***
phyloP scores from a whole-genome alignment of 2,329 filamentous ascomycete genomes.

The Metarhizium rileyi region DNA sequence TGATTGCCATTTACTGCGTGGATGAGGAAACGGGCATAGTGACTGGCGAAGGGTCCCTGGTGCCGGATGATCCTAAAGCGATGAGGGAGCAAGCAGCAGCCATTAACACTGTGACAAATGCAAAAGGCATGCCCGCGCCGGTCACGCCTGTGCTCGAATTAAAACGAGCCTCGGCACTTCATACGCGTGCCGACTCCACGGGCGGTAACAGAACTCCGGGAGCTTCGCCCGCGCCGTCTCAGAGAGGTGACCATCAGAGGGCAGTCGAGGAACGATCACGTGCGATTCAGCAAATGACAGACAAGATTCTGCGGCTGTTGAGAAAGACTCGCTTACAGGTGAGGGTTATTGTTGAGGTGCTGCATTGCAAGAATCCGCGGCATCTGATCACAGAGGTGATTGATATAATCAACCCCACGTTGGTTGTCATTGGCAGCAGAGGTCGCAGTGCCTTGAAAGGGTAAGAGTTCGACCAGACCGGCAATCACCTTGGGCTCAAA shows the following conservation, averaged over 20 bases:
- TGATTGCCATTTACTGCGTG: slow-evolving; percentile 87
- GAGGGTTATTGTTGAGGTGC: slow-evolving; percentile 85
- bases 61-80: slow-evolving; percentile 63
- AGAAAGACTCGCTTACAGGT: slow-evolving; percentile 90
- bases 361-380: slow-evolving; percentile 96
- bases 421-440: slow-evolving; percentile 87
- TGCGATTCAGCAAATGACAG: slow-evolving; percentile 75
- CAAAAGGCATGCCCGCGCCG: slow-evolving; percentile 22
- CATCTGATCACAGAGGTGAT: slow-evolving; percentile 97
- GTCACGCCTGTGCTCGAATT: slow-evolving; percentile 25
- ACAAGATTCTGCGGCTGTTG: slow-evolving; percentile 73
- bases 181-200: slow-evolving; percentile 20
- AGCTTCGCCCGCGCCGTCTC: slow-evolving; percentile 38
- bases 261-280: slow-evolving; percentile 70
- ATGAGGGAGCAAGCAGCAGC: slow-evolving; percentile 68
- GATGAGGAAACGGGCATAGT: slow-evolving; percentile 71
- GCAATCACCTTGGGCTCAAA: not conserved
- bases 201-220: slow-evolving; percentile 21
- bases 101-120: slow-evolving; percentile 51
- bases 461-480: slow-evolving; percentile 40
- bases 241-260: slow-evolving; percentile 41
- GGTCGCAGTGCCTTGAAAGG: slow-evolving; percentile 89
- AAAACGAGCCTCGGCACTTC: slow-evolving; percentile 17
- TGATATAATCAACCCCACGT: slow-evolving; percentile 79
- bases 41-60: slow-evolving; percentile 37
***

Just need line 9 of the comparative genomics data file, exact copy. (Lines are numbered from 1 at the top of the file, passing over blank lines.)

- TGCGATTCAGCAAATGACAG: slow-evolving; percentile 75